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Nico Siragusa looks like a “must have” prospect for Seahawks

NFL: Combine Trevor Ruszkowski-USA TODAY Sports

Ask anybody on earth, from a die hard Seattle Seahawks fan to a blind man who has never left his home in Papua New Guinea and doesn’t own a television or radio, and they’ll tell you that the Seahawks need to add some quality o-linemen. This is as known to humanity as blue skies and breathing. Unfortunately, and this is known to only about 94% of all humans on earth, this is not a great draft for o-linemen.

In the first round, the only standouts appear to be tackle Garett Bolles and guard Forrest Lamp; both will probably be off the board before Seattle picks at 26. One of the reasons that we know for sure that the Seahawks prefer offensive linemen of a certain athletic profile is that Tom Cable has said so, in no uncertain terms.

"There are some measureables," Cable told Softy, "there are some things that we want them to have."

"Kristjan [Sokoli] checked out on all that. The really cool thing about this group: All of them are broad jumpers of 9-feet or more, they all vertical over 31-inches, they all can lift 27-plus, and they all can change direction the right way."

Softy pressed him, "You mention 31, nine, and 27-plus, is that kind of the barometer for you? Do you have a set of numbers that you say, okay, if i were to create an offensive lineman from clay, these are the numbers in the broad jump, the vertical leap, the bench press that I'm looking for. Are those the numbers that you're looking for — the ones you just quoted?"

"Yeah," replied Cable.

Cable added that the team liked Sokoli’s 4.83 in the 40 and his 4.36 in the short shuttle. There’s been plenty of talk about SPARQ but Rob Staton’s TEF (Trench Explosion Formula) has been at least as equally predictive when it comes to offensive line: The Seahawks pretty much need to see a TEF score of 2.9 at the absolute lowest, and mostly cracking well above 3.0. The lowest we know if is Germain Ifedi at 2.97.

Well, this class doesn’t have many 3’s: Lamp is at 3.23, Bolles is at 3.00, and squeezing in between them despite his 326 lb frame ... Nico Siragusa at 3.13

A guard out of San Diego State, Siragusa had a broad jump of 9’4”, a vertical of 32”, and did 28 reps on the bench. Per FootballPerspective, Siragusa had the best weight-adjusted vertical among all offensive linemen this year, gaining 4.7 more inches than one would have expected. His 40-yard dash of 5.35 was not special, but his short shuttle of 4.56 was the third-fastest, just .01 seconds behind Bolles. (Bolles ran a 4.95 and is 100% a player Seattle would love to see fall to 26, but that is highly unlikely.)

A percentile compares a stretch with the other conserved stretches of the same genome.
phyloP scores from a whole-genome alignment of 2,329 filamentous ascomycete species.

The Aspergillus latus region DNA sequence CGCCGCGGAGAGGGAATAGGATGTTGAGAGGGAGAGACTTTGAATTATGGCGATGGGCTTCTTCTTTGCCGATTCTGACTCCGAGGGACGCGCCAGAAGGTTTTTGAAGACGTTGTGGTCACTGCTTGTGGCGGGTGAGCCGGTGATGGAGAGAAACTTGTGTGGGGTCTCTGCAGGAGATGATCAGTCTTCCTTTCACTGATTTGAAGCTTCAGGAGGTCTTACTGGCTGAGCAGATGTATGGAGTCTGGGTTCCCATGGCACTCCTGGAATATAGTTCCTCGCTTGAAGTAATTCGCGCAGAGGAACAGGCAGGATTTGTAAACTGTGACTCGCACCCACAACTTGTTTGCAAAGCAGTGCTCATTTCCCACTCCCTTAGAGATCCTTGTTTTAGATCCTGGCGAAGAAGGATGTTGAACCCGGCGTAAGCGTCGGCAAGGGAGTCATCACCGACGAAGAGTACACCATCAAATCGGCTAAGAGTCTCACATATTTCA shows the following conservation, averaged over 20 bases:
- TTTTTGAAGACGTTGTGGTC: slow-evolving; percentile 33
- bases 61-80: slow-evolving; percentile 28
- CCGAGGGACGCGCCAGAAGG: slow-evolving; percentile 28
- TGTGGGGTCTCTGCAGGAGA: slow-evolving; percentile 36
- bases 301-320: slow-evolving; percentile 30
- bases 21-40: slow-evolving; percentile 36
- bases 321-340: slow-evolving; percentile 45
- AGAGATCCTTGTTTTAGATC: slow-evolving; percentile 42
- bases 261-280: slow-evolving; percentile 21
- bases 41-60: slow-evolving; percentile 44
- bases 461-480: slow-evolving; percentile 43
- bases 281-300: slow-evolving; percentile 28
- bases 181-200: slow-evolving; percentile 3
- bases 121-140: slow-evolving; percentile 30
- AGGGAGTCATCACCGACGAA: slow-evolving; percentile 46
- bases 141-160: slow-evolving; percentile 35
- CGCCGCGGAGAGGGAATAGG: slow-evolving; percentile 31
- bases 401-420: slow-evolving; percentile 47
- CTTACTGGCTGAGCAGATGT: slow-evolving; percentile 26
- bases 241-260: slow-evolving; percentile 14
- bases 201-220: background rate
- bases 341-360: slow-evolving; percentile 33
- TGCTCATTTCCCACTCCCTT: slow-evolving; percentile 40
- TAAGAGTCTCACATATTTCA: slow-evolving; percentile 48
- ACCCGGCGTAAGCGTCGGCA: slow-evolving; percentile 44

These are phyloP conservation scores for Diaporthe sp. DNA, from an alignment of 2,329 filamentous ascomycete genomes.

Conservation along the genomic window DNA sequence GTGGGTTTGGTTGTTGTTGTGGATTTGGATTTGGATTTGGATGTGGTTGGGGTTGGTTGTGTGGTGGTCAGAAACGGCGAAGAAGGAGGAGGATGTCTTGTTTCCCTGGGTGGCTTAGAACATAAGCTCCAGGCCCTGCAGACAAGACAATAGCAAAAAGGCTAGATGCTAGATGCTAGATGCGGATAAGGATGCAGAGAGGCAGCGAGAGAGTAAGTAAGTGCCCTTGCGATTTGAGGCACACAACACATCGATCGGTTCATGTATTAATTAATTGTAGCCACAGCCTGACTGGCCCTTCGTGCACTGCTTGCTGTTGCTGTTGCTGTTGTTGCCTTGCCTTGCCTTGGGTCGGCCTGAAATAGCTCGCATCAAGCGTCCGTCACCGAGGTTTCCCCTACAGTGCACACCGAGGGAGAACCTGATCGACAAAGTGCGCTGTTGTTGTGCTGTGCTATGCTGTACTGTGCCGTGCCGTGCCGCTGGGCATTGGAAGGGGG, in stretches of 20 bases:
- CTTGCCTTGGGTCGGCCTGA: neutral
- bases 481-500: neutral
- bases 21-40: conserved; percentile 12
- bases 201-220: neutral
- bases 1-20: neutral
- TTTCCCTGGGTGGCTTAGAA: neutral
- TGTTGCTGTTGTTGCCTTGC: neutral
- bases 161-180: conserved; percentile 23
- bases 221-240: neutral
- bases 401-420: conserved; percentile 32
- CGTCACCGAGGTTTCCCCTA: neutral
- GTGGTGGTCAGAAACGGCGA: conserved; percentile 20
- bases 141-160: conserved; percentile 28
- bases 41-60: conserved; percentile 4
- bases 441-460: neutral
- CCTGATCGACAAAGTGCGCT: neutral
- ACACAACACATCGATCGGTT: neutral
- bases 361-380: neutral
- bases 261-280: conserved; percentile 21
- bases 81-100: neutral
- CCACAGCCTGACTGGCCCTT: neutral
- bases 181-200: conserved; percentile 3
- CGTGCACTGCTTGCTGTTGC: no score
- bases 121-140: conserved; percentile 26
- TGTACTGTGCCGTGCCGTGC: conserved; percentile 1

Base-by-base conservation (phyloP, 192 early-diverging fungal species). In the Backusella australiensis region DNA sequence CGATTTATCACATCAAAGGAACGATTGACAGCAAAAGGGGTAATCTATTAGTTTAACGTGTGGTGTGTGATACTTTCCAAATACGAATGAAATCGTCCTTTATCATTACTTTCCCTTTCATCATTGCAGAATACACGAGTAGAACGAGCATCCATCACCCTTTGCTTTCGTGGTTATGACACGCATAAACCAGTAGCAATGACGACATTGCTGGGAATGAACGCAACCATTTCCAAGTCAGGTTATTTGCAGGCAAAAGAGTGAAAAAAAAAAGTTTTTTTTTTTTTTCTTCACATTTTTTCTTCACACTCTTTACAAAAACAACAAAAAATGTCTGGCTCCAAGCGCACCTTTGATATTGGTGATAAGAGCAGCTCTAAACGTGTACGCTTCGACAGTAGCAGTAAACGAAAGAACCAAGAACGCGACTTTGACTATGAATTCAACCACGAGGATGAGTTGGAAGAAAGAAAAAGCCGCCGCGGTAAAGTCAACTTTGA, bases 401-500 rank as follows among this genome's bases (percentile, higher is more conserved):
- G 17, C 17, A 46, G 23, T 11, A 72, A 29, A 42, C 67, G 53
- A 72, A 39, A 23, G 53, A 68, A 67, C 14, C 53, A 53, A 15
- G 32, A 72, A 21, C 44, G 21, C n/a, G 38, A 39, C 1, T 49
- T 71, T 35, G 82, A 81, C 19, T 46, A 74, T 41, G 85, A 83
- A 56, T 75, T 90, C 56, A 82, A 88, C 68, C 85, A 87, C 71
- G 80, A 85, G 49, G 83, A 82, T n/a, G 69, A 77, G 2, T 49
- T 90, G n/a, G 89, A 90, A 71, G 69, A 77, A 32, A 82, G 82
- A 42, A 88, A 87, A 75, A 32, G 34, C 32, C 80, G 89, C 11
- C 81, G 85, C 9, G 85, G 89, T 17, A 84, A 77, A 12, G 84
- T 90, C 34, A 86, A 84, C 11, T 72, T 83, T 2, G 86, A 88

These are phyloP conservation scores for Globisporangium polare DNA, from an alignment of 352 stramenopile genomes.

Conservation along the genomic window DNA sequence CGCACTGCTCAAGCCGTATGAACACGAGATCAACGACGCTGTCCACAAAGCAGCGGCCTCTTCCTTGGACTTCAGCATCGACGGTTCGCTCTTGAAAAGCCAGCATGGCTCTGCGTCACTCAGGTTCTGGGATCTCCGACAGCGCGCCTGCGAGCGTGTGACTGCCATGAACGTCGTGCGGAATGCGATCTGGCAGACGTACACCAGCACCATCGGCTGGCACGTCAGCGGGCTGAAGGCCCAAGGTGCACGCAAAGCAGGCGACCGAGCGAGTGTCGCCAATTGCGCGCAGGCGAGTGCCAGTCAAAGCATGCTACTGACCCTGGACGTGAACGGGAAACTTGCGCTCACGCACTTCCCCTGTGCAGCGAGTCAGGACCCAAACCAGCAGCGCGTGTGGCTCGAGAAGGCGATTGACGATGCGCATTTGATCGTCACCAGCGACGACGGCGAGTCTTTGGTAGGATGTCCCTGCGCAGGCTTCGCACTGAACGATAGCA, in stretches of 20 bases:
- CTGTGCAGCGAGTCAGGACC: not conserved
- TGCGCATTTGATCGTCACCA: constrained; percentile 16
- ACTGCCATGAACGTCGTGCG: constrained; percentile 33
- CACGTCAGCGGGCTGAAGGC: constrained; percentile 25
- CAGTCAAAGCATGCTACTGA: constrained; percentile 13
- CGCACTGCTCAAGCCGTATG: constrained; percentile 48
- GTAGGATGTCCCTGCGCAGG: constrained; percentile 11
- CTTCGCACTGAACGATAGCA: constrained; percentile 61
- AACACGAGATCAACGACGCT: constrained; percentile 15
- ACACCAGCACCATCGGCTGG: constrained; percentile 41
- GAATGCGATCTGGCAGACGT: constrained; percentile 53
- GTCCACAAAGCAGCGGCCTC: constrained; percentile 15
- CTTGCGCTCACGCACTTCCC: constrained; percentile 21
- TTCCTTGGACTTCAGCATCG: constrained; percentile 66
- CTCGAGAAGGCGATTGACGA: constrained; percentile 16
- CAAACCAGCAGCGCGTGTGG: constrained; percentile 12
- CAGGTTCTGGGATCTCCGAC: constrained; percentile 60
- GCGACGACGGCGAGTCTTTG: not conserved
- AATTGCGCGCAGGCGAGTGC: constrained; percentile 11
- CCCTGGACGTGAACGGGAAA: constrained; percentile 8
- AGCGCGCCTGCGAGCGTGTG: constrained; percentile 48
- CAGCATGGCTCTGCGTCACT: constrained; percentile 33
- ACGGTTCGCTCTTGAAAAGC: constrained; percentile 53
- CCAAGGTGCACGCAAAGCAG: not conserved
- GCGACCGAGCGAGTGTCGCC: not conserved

Siragusa is possibly the best athlete at offensive line who won’t go in round one. Since the Seahawks have three third round picks — and none in rounds four or five — it seems more than possible that John Schneider could use one of them on Siragusa, a three-year starter at guard for the Aztecs, who just paved the way for running back Donnel Pumphrey to become the NCAA’s all-time leading rusher. So why wouldn’t Siragusa go in rounds one or two?

Well, the first thing, and something that won’t be unfamiliar to Seattle fans, is that Siragusa is said to struggle in pass protection. For those who are looking for the Seahawks to draft five dudes who will suddenly be able to keep Russell Wilson upright while also opening up huge running lanes for Eddie Lacy and Thomas Rawls — find a new hobby. But also, Siragusa could potentially still be a target for Seattle at the end of round two; it’s a move similar to the one they made with Justin Britt back in 2014.

Britt was projected as a “6-7 round pick” by and though Britt is two inches taller than Siragusa, the two have very similar frames (319-325 lbs, both have 33.5” arms, Siragusa has slightly bigger hands and tested much better at the combine).

Siragusa also checks the box of having a background and family life that was not always easy, as his family struggled to make ends meet due to his father’s kidney problems, and a disabled sister who passed away when Nico was only one. The last update on his father Ramon Siragusa (the family shares no relation to former NFLer Tony Siragusa) that I could find was that he was still in need of a kidney back in 2013. Whether he has received the transplant or not, as soon as Nico signs his first contract, the family will be in much better position to care for him and themselves; these are typically the types of stories Pete Carroll is drawn to.

Siragusa has also written a short essay about his draft process experience for CBS.

For the fans of any team that drafts me, know that I’m bringing a toughness with me. I’m a guy who works hard every day, brings his hard hat with him every day and I’m going to give my all to whatever team picks me.

The Seahawks know they can’t reasonably come out of this draft without an offensive lineman of note. Bolles and Lamp seem unlikely for the first round, though not impossible. Wisconsin’s Ryan Ramczyk has not done any testing except for the bench, and his 25 reps there failed to hit the mark of 27. (Not that he’s off Seattle’s board, but that’s just all we know of his testing.) Few others will check all the boxes, or even the majority of the boxes. There’s Bolles’ teammate at Utah, Isaac Asiata, and then there’s Siragusa. The more I look at Siragusa, the more I wonder if he’s not the player that the Seahawks feel they have to come away with in this draft, and they have one of those every year.

Anyone around the world should be able to see that by now.